MICHIGAN — Public transit systems across the state have been helping in Michigan's COVID-19 vaccination efforts.
Officials say they're focusing on marginalized populations, such as the homebound, disabled, unsheltered, unemployed, low-income, seniors and communities of color.
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"As COVID-19 vaccine supply increases and all Michigan residents 16 and older become eligible to receive the vaccine on April 5, it is time to take things to the next level," said Kerry Ebersole Singh, director of the Project Michigan Commission. "Michigan's partnership with public transit leaders, who have already been providing service to and from vaccine appointments, is a vital step to ensure vaccine equity and awareness across the state."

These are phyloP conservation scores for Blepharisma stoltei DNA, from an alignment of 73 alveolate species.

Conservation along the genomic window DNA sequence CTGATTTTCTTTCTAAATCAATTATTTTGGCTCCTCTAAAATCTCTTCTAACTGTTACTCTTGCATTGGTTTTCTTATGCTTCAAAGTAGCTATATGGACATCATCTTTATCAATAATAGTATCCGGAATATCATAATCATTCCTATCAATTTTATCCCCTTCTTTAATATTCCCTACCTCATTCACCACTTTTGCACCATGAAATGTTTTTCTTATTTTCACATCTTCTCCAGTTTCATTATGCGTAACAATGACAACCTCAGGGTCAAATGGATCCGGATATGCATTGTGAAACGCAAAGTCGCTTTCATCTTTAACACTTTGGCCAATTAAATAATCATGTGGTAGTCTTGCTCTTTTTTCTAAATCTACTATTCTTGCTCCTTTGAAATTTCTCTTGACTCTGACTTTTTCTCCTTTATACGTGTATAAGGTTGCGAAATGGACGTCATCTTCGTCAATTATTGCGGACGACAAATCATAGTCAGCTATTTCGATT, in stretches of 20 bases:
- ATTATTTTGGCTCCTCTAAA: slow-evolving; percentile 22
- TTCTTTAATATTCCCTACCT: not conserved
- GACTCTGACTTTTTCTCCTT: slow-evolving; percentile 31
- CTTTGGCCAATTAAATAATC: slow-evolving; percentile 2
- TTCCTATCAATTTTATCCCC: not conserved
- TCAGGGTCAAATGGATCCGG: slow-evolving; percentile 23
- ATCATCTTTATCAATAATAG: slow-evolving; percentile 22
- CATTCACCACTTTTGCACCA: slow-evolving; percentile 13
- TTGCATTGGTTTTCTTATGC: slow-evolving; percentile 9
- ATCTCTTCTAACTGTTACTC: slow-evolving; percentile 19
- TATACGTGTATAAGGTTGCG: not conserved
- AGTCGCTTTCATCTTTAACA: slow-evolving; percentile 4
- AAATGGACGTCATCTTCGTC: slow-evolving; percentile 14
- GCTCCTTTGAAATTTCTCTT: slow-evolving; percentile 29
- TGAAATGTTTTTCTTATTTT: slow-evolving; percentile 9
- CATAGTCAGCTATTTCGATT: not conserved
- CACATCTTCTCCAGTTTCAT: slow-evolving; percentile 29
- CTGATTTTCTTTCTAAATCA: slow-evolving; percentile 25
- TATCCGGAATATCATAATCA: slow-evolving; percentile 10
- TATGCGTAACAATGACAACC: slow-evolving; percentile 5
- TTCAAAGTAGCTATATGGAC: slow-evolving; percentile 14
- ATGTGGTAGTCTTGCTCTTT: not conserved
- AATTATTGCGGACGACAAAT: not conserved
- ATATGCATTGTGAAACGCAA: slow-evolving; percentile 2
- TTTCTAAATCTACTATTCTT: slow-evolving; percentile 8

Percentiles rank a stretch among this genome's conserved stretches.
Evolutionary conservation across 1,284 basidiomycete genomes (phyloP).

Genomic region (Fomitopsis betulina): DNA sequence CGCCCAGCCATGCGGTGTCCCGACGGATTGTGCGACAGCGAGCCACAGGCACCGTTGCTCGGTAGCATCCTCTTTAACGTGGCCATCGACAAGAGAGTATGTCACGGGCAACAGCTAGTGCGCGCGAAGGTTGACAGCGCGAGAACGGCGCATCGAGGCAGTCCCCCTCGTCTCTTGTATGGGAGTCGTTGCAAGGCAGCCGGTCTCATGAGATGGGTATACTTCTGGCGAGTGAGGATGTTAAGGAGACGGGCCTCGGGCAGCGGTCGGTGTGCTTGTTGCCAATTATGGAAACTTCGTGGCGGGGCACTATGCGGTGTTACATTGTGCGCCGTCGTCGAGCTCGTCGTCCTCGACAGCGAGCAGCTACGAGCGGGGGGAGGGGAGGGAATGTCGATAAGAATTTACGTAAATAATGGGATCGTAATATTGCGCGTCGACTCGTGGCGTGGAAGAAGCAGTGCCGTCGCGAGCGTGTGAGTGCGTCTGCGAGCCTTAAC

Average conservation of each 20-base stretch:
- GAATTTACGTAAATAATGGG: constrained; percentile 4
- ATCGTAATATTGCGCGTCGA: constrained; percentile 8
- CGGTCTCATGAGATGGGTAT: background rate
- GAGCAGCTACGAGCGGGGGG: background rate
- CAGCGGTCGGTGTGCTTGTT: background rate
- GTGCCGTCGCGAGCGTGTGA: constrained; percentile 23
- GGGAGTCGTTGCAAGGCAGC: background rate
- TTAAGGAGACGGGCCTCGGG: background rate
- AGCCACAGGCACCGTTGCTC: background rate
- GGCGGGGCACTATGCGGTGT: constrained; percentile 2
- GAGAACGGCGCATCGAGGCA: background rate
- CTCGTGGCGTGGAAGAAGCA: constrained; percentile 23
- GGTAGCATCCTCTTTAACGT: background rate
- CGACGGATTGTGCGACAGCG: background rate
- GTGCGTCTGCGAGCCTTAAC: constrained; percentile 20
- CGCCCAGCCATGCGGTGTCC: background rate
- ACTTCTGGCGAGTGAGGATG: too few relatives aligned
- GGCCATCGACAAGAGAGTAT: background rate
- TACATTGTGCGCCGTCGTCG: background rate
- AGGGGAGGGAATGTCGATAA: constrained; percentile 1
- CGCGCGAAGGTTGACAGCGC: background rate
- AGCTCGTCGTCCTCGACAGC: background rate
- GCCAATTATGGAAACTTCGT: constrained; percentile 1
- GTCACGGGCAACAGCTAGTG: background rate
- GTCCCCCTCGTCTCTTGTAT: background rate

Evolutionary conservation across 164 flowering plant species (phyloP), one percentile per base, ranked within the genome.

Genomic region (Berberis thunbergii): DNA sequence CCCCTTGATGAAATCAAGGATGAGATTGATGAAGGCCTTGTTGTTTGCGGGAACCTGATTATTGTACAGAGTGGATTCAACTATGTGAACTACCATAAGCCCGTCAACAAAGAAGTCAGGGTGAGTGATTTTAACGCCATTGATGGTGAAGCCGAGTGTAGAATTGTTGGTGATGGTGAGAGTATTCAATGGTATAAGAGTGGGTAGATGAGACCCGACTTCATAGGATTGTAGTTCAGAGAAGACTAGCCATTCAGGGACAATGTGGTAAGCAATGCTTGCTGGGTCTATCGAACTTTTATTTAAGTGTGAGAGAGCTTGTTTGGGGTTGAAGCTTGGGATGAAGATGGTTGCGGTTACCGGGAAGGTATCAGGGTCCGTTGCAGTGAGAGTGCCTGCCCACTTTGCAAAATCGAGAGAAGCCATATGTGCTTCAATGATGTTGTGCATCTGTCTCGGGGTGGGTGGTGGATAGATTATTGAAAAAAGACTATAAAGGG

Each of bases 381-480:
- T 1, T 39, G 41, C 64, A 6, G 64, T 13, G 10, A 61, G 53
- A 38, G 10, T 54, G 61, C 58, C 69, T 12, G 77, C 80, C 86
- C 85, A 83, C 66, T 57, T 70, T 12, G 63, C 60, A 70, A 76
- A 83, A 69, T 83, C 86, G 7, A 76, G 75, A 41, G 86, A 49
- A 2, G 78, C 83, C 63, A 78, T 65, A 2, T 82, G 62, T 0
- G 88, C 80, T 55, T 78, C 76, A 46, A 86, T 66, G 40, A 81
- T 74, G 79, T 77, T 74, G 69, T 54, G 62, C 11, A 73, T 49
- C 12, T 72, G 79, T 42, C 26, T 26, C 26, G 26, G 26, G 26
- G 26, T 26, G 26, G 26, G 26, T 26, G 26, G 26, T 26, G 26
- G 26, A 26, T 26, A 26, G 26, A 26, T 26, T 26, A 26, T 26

Buses and special transportation vehicles operated by transit systems across Michigan are available to take people who lack access to regular transportation to vaccination events and sites.
In some instances, they can also be equipped as mobile vaccine units that can transport vaccines to people.
For public education, some systems will use bus wraps, social media and other communications tools to help their riders and communities understand the safety and effectiveness of all three vaccines currently available in the U.S.
"Vaccine equity is absolutely essential to reaching community-wide protection against COVID-19," said Linda Vail, health officer with the Ingham County Health Department. "We all know that barriers exist within communities that have been disproportionately impacted by this virus, including transportation, so this partnership is key to breaking down those barriers and increasing vaccinations."